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IM1H: 6.2 Leap Frog/Leap Year

Leap Frog

Use the check boxes and input boxes to transform one frog onto another.
  • image 1 to image 2
  • image 2 to image 3
  • image 3 to image 4
  • Which image was used to obtain image 5? How? Is it the only one?

Explain how you obtained each transformation.

  • image 1 to image 2
  • image 2 to image 3
  • image 3 to image 4
  • How do you get to Image 5?

Leap Year

Carlos and Clarita are discussing their latest business venture with their friend Juanita. They have created a daily planner that is both educational and entertaining. The planner consists of a pad of 365 pages bound together, one page for each day of the year. The planner is entertaining since images along the bottom of the pages form a flip-book animation when thumbed through rapidly. The planner is educational since each page contains some interesting facts. Each month has a different theme, and the facts for the month have been written to fit the theme. For example, the theme for January is astronomy, the theme for February is mathematics and the theme for March is ancient civilizations. Carlos and Clarita have learned a lot from researching the facts they have included, and they have enjoyed creating the flip-book animation. The twins are excited to share the prototype of their planner with Juanita before sending it to printing. Juanita, however, has a major concern. "Next year is a leap year," she explains, "you need 366 pages." So now Carlos and Clarita have the dilemma of having to create an extra page to insert between February 28 and March 1. Here are the planner pages they ahve already designed.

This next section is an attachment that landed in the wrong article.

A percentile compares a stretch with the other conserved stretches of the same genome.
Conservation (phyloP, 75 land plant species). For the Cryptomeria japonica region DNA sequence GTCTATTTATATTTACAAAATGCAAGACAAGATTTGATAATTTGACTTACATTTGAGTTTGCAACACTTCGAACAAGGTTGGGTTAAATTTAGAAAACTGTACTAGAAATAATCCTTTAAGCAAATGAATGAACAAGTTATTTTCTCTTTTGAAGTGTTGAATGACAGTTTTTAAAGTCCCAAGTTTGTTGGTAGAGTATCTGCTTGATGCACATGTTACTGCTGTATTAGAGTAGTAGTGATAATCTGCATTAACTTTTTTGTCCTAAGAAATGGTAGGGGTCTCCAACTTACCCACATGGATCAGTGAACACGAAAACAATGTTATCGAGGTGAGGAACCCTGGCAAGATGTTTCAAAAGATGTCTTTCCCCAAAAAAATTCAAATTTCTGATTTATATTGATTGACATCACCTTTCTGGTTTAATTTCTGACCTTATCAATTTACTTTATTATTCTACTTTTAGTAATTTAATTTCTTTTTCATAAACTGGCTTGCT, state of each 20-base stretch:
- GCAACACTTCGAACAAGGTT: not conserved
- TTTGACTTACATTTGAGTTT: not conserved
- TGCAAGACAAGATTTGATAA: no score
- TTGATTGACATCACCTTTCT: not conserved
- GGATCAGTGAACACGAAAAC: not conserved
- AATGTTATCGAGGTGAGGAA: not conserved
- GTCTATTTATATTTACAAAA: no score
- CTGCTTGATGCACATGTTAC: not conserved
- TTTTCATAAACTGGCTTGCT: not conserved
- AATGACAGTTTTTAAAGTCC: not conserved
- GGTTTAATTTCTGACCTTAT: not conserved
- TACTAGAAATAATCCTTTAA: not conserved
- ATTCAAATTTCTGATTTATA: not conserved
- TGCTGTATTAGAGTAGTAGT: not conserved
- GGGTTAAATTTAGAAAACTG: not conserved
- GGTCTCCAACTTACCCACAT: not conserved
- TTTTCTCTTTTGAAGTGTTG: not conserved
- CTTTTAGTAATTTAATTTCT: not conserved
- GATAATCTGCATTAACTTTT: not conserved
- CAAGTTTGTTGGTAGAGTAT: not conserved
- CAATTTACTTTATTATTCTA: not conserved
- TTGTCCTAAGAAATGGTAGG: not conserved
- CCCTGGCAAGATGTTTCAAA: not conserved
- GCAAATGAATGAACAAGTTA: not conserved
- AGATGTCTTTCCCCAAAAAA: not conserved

Part 1

Since the theme for facts for February is mathematics, Clarita suggests that they write formal definitions of the three rigid-motion transformations they have been using to create the images for the flip-book animation. How would you complete each of the following definitions? Use the following words and phrases in your definitions: Perpendicular bisector, center of rotations, equidistant, angle of rotation, concentric circles, parallel, image, pre-image, preserves distance and angle measures.

1. A translation of a set of points in a plane....

2. A rotations of a set of points in a plane...

3. A reflection of a set of points in a plane...

4. Translations, rotations and reflections are rigid motion transformations because...

Part 2

In addition to writing new facts for February 29, the twins also need to add another image in the middle of their flip-book animation. The animation sequence is of Dorothy's house spinning from the Wizard of Oz as it is being carried over the rainbow by a tornado. The house in the February 28 drawing has been rotated to create the house in the March 1 drawing. Carlos believes that he can get from the February 28 drawing to the March 1 drawing by reflecting the February 28 drawing, and then reflecting it again. Using the image below, verify that the image Carlos inserted between the two images that appeared on February 28 and March 1 works as he intended. Hint: To show the various reflections, create a polygon over the house on the main points, draw a "line" over the lines already created, and then use the reflection tool to check.

5. What convinces you that February 29 image is a reflection of the February 28 Image about the given line of reflection?

6. What convinces you that the March 1 image is a reflection of the February 29 image about the given line of reflection?

7. What convinces you that the two reflections together complete a rotation between February 28 and March 1 images?